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of Kindness, Love & Grace
Like You Wouldn't Believe
Call For A Cease Fire In The Ancient Forest Wars
On Bruce Cockburn's "Trouble With Normal"
(War on Drugs. . . .)
Bosnias rape camps are surely trifling compared to those of the land of the free and the home of the brave. Many, if not most prisoners enter confinement with severe emotional problems and exit much worse, according to Dr. Terry Kupers in his newly published book, Prison Madness (1999). U.S. correctional institutions are producing sociopaths and psychopaths, notes Dr. James Gilligan in his book, Violence; Our Deadly Epidemic and Its Causes (1996). Conditions in the American gulag have gotten so bad that this year, for the first time in its 37 year history, Amnesty International is putting aside its long-standing policy of only investigating human rights violations abroad to focus on the U.S. As a survivor, and president of Stop Prisoner Rape, Inc., I am on Amnesty Internationals speakers bureau for its current campaign.
Rules By Which We Live
Thus runs one solution to end the controversy over Governor George W. Bushs alleged cocaine use. Its funny, but it raises a very big question. Why not simply give every suspected drug user the same right to privacy the GOP presidential front-runner demands? Better yet, why accept such a distortion of the rules by which we live? If a youthful George W. Bush had been tried according to now Governor George W. Bushs own unforgiving drug policy, hed be a felon, and likely sent away to a maximum security prison for anywhere from ten years to life. Hundreds of thousands of Americans are doing hard time around the countrystays measured in decades if not life-spansbecause of their youthful dabbling in the white stuff.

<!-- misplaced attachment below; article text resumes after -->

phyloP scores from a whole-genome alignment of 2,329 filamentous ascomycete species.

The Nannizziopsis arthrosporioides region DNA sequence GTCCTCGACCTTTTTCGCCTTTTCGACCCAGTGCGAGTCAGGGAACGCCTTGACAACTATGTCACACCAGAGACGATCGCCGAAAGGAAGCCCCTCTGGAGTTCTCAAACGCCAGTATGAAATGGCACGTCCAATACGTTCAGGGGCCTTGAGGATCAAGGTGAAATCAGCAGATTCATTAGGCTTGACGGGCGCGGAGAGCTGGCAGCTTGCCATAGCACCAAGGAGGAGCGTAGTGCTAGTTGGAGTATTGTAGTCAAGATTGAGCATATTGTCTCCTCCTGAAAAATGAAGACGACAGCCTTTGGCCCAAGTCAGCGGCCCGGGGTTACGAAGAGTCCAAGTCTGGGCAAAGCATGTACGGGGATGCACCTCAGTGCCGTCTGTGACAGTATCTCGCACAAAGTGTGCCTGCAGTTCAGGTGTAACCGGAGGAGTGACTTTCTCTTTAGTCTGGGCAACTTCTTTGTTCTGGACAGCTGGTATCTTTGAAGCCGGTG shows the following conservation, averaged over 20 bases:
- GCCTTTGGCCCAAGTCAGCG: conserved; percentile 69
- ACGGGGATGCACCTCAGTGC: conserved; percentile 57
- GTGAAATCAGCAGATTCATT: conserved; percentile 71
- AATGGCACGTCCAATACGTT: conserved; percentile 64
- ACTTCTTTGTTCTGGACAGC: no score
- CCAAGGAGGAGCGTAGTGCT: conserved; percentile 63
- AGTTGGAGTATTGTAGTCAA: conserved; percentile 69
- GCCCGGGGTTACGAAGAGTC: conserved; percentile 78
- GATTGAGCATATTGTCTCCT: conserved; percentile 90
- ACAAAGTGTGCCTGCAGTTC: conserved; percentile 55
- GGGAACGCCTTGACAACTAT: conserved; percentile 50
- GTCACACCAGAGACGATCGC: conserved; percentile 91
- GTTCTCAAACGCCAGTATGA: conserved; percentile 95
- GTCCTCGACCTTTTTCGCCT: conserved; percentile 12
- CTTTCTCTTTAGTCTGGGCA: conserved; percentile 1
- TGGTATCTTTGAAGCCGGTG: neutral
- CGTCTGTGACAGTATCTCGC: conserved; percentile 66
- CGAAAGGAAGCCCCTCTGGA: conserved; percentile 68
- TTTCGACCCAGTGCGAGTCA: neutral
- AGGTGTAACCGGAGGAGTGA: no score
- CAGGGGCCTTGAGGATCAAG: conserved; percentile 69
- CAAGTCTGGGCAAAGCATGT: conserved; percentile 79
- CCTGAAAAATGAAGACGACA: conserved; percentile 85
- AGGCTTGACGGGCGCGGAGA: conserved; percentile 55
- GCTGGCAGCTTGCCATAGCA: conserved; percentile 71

Look at it another way. If George W. Bush had been busted for his youthful use of drugs, hed be unable to raise $50 million and capture the Republican nomination for President. And therein lies the difference. He didnt get caught. The same applies to William Jefferson Clinton. He didnt get arrested when he didnt inhale that joint that one time. But he might have been, and if he had been, America would have been deprived of his leadership for the past eight years.
There is nothing moral or intelligent about a system such as this. Human dignity and potential should not depend on whether people get caught or not. There are hundreds of thousands of Americans who have received criminal penalties, including draconian prison sentences, for doing just what these two presidential actors have done. I think of the ones who get caught as being Georges and Bills personal Jesus Christs. Its weird, but like Jesus, the ones caught in the system are made to suffer for the sins of these two hypocrites.
The point is, whats good for our presidential candidates is good for the people of America. Right? Either our laws should be applied equally to all, regardless of class, wealth, position, race ..... or they should be changed to accurately and fairly reflect the behavior of our society. This is what was done in repealing Prohibition, and it is long past time to do it again with the rest of the drugs our society continues to use.